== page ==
Monday evening was uneventful. Two phone conversations with my kids were the highlight. I felt a vague cramping below my right shoulder blade. I can usually work such things out by stretching. I got Michael off to bed without drama with the same nagging sensation in my back but I was unconcerned. I climbed the stairs to bed.
I couldn't relax or get comfortable. I tossed around for a while but the discomfort was now in my upper right abdomen. Nothing serious. Could just be gas, though I hadn't eaten anything for several hours - I never do in the evening. I tried my usual remedies which, by midnight, seemed to relieve things somewhat, allowing me finally to fall asleep.
One o'clock. Pain wakes me. Now it's severe, though more a squeezing sensation than sharp pain. My belly is distended and I can pinpoint the exact site of the pain, in fact it's tender to the touch: right side, just below my ribcage. No ignoring this.
This is something other than indigestion. I've never had anything like this before - or maybe I have, way back in my early twenties, a similar attack, lasting several days, that I may have mistaken for stomach flu. I was very ill but I sought no medical help. I lived with a first year medical student at the time and he was completely unconcerned. I'm not sure why I trusted his only slightly educated judgement. This time I wanted to consult with someone more reliable. I knew this was serious but it was now middle of the night and I had a very sick, but sleeping - thank God - husband in the house. I could not leave him alone. What do I do?
I called the Quebec government telephone service for medical advice. I spoke to a very calm, kind nurse who got my phone number right away (in case we are cut off) then asked me to describe my symptoms. I told her I thought I might be having an unprecedented gallbladder attack but I had no fever, I was calm (sort of), and otherwise okay except for mild nausea. She asked me to rate the pain with ten being extreme.
"If I put labour pains as ten," I told her, "then this is about an eight."
Her advice: Go to the hospital.
"Impossible," I declared and described my situation.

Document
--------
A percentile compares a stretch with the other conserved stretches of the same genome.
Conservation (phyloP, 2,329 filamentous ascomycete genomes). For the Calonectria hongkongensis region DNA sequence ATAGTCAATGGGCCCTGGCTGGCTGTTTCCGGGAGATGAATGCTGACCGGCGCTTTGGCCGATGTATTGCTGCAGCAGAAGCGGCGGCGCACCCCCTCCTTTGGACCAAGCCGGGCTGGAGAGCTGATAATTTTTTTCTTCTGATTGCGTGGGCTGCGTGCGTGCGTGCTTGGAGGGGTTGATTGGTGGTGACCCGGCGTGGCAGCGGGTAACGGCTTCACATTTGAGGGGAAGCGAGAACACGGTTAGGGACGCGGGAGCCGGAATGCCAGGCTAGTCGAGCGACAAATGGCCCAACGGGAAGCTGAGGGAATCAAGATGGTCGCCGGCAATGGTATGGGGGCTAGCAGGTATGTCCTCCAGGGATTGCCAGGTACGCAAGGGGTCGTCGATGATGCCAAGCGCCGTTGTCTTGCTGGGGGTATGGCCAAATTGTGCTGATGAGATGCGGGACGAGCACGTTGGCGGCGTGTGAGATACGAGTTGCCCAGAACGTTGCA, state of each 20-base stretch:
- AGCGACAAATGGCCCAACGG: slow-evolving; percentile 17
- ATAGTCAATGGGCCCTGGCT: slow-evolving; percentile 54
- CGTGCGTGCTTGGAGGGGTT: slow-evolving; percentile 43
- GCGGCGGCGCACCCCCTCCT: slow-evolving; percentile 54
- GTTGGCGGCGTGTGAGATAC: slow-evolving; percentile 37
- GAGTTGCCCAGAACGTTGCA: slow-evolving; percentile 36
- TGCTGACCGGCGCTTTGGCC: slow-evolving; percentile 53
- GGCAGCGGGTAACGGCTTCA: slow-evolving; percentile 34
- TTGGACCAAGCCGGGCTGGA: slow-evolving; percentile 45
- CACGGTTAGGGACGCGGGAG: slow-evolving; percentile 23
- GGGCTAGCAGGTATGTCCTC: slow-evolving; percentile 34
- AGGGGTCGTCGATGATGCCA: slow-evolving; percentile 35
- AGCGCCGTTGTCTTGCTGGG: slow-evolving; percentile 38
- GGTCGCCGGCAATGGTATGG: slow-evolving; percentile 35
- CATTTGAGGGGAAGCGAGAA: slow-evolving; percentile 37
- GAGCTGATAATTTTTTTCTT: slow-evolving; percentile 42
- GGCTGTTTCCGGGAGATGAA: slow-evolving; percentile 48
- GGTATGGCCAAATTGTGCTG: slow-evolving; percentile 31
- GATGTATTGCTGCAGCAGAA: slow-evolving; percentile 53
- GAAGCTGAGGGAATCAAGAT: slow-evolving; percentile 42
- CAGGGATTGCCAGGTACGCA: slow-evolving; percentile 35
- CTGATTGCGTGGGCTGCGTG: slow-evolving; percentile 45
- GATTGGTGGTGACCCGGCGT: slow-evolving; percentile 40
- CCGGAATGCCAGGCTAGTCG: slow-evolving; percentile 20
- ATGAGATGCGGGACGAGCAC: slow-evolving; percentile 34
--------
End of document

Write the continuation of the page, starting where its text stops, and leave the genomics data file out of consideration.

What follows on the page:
"Take him with you," she advised.
"Impossible," I reasserted and wondered why I had called. I suppose I had just wanted contact with another human being in the dark, lonely night.
I ran through the list of nearby friends I could call to come over at 2 a.m. But did I really want to go to the hospital? I'd have to take an ambulance, since there was no way I could drive in that condition, and then probably wait a very long time to be seen. Through the fog of pain and sleeplessness and worry, I did my best to consult a few resources on the subject. Could I take a heavy painkiller safely with this possible ailment? Nothing seemed to indicate that Tylenol 3 would be harmful so I popped two pills, left over from my son's wisdom teeth extraction, and hoped for the best. I unlocked my front door in case, unused to any medication let alone strong ones, I didn't come to in the morning; I wanted my caregiver, due to arrive at 9:30, to be able to get in.
There was no danger of sleep. The pain subsided by 4:30 but the drug seemed to make me more wakeful and uneasy. Damn. Oh well, I'd enjoy the respite from pain as long as it lasted. I resolved that if the pain recurred in the morning, I'd head off to the hospital when I had my caregiver here. Her presence wouldn't alarm Michael. If no pain returned, I'd at least make a doctor's appointment.
The pain has mercifully stayed away - so far - though the doctor said it could recur at any time or never come back. He agrees that it was probably gallbladder-related and has ordered an ultrasound to see if I have stones. He advises surgery if I do.
I called my naturopath in the morning and immediately started on an alternative treatment consisting of a homeopathic preparation and small, daily doses of apple cider vinegar. I have also educated myself on the subject. I don't know if any of this will work but I must give it a try before agreeing to submit to the slice and dice option which could leave me incapable of looking after Michael for a long period of time. But then so could not submitting to surgery. My children are alerted and are poised to return home, if they can, to help out if necessary. A lot of ifs. I can deal with the uncertainty of Michael's ill health but not of my own. I am the main support in this house of cards. I depend upon myself.
I've been in a mild fog all week recuperating from a night of lost sleep and the troubling implications this predicament presents. I am very careful with my low fat diet; my weight is good; I am fit and active; I don't smoke or drink, my biggest physical vice being two cups of tea a day (I won't even get started on my spiritual vices but I'm hoping they are irrelevant in this situation); my recent blood tests all indicate healthy levels of cholesterol, the main culprit in this problem. In other words, I work very hard at staying healthy and fit to be able to do this onerous job.
To say I was completely blindsided by this would be an understatement. I know this is not life-threatening - or at least there is very low risk of that, if I am careful - but it will most certainly create enormous problems if it returns.
*Honoré Daumier (1808-1879), "Pferdefleisch ist gesund und bekömmlich"